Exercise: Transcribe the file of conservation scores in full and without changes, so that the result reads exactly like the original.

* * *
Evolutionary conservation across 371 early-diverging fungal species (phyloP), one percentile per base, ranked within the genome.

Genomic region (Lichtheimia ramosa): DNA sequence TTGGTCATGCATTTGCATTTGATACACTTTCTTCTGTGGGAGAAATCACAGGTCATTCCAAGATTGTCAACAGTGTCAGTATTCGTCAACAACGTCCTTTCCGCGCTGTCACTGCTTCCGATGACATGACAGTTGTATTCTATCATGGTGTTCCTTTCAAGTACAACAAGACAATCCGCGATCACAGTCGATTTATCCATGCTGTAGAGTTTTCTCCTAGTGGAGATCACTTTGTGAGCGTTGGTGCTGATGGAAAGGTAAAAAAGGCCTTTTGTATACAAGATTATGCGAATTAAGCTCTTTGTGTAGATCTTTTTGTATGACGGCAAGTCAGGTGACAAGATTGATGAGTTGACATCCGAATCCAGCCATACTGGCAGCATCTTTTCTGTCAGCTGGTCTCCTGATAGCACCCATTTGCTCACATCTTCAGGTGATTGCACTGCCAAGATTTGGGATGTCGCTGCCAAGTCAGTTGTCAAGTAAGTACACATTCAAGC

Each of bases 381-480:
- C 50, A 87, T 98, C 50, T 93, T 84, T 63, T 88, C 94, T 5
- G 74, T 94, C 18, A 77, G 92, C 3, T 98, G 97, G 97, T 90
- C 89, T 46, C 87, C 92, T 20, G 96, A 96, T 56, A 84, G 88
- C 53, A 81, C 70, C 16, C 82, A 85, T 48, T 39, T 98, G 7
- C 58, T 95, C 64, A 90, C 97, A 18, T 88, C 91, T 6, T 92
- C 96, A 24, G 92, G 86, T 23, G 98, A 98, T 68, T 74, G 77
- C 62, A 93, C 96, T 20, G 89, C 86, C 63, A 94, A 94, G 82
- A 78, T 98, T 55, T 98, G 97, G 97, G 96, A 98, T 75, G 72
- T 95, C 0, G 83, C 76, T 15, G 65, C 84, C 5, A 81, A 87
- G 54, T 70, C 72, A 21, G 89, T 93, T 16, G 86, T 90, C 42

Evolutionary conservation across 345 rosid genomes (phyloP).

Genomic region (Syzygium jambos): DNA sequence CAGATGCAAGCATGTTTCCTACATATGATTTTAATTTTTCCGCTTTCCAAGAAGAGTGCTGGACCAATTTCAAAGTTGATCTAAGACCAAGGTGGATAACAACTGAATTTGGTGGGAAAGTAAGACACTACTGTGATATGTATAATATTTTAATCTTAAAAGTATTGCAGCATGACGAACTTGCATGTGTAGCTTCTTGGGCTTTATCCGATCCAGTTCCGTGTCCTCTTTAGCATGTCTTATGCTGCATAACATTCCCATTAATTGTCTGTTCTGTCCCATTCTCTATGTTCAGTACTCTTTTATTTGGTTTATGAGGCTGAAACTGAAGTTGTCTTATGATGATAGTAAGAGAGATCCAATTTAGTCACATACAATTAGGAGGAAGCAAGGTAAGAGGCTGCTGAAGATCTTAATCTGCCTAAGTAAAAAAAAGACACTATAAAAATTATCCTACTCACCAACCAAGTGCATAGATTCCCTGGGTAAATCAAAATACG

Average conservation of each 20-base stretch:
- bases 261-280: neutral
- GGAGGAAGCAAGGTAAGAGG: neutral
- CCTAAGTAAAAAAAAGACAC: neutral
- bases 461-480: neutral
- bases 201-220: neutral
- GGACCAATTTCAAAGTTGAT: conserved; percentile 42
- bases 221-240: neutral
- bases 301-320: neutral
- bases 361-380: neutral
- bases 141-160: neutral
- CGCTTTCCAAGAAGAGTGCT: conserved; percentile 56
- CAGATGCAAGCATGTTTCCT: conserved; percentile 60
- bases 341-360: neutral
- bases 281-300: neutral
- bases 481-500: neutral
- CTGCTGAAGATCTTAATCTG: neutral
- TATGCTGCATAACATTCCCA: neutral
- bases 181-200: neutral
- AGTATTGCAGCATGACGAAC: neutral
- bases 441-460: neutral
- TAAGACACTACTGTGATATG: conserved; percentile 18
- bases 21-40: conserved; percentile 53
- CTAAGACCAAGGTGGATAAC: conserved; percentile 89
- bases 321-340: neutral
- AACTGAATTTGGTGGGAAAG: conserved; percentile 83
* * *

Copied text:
Evolutionary conservation across 371 early-diverging fungal species (phyloP), one percentile per base, ranked within the genome.

Genomic region (Lichtheimia ramosa): DNA sequence TTGGTCATGCATTTGCATTTGATACACTTTCTTCTGTGGGAGAAATCACAGGTCATTCCAAGATTGTCAACAGTGTCAGTATTCGTCAACAACGTCCTTTCCGCGCTGTCACTGCTTCCGATGACATGACAGTTGTATTCTATCATGGTGTTCCTTTCAAGTACAACAAGACAATCCGCGATCACAGTCGATTTATCCATGCTGTAGAGTTTTCTCCTAGTGGAGATCACTTTGTGAGCGTTGGTGCTGATGGAAAGGTAAAAAAGGCCTTTTGTATACAAGATTATGCGAATTAAGCTCTTTGTGTAGATCTTTTTGTATGACGGCAAGTCAGGTGACAAGATTGATGAGTTGACATCCGAATCCAGCCATACTGGCAGCATCTTTTCTGTCAGCTGGTCTCCTGATAGCACCCATTTGCTCACATCTTCAGGTGATTGCACTGCCAAGATTTGGGATGTCGCTGCCAAGTCAGTTGTCAAGTAAGTACACATTCAAGC

Each of bases 381-480:
- C 50, A 87, T 98, C 50, T 93, T 84, T 63, T 88, C 94, T 5
- G 74, T 94, C 18, A 77, G 92, C 3, T 98, G 97, G 97, T 90
- C 89, T 46, C 87, C 92, T 20, G 96, A 96, T 56, A 84, G 88
- C 53, A 81, C 70, C 16, C 82, A 85, T 48, T 39, T 98, G 7
- C 58, T 95, C 64, A 90, C 97, A 18, T 88, C 91, T 6, T 92
- C 96, A 24, G 92, G 86, T 23, G 98, A 98, T 68, T 74, G 77
- C 62, A 93, C 96, T 20, G 89, C 86, C 63, A 94, A 94, G 82
- A 78, T 98, T 55, T 98, G 97, G 97, G 96, A 98, T 75, G 72
- T 95, C 0, G 83, C 76, T 15, G 65, C 84, C 5, A 81, A 87
- G 54, T 70, C 72, A 21, G 89, T 93, T 16, G 86, T 90, C 42

Evolutionary conservation across 345 rosid genomes (phyloP).

Genomic region (Syzygium jambos): DNA sequence CAGATGCAAGCATGTTTCCTACATATGATTTTAATTTTTCCGCTTTCCAAGAAGAGTGCTGGACCAATTTCAAAGTTGATCTAAGACCAAGGTGGATAACAACTGAATTTGGTGGGAAAGTAAGACACTACTGTGATATGTATAATATTTTAATCTTAAAAGTATTGCAGCATGACGAACTTGCATGTGTAGCTTCTTGGGCTTTATCCGATCCAGTTCCGTGTCCTCTTTAGCATGTCTTATGCTGCATAACATTCCCATTAATTGTCTGTTCTGTCCCATTCTCTATGTTCAGTACTCTTTTATTTGGTTTATGAGGCTGAAACTGAAGTTGTCTTATGATGATAGTAAGAGAGATCCAATTTAGTCACATACAATTAGGAGGAAGCAAGGTAAGAGGCTGCTGAAGATCTTAATCTGCCTAAGTAAAAAAAAGACACTATAAAAATTATCCTACTCACCAACCAAGTGCATAGATTCCCTGGGTAAATCAAAATACG

Average conservation of each 20-base stretch:
- bases 261-280: neutral
- GGAGGAAGCAAGGTAAGAGG: neutral
- CCTAAGTAAAAAAAAGACAC: neutral
- bases 461-480: neutral
- bases 201-220: neutral
- GGACCAATTTCAAAGTTGAT: conserved; percentile 42
- bases 221-240: neutral
- bases 301-320: neutral
- bases 361-380: neutral
- bases 141-160: neutral
- CGCTTTCCAAGAAGAGTGCT: conserved; percentile 56
- CAGATGCAAGCATGTTTCCT: conserved; percentile 60
- bases 341-360: neutral
- bases 281-300: neutral
- bases 481-500: neutral
- CTGCTGAAGATCTTAATCTG: neutral
- TATGCTGCATAACATTCCCA: neutral
- bases 181-200: neutral
- AGTATTGCAGCATGACGAAC: neutral
- bases 441-460: neutral
- TAAGACACTACTGTGATATG: conserved; percentile 18
- bases 21-40: conserved; percentile 53
- CTAAGACCAAGGTGGATAAC: conserved; percentile 89
- bases 321-340: neutral
- AACTGAATTTGGTGGGAAAG: conserved; percentile 83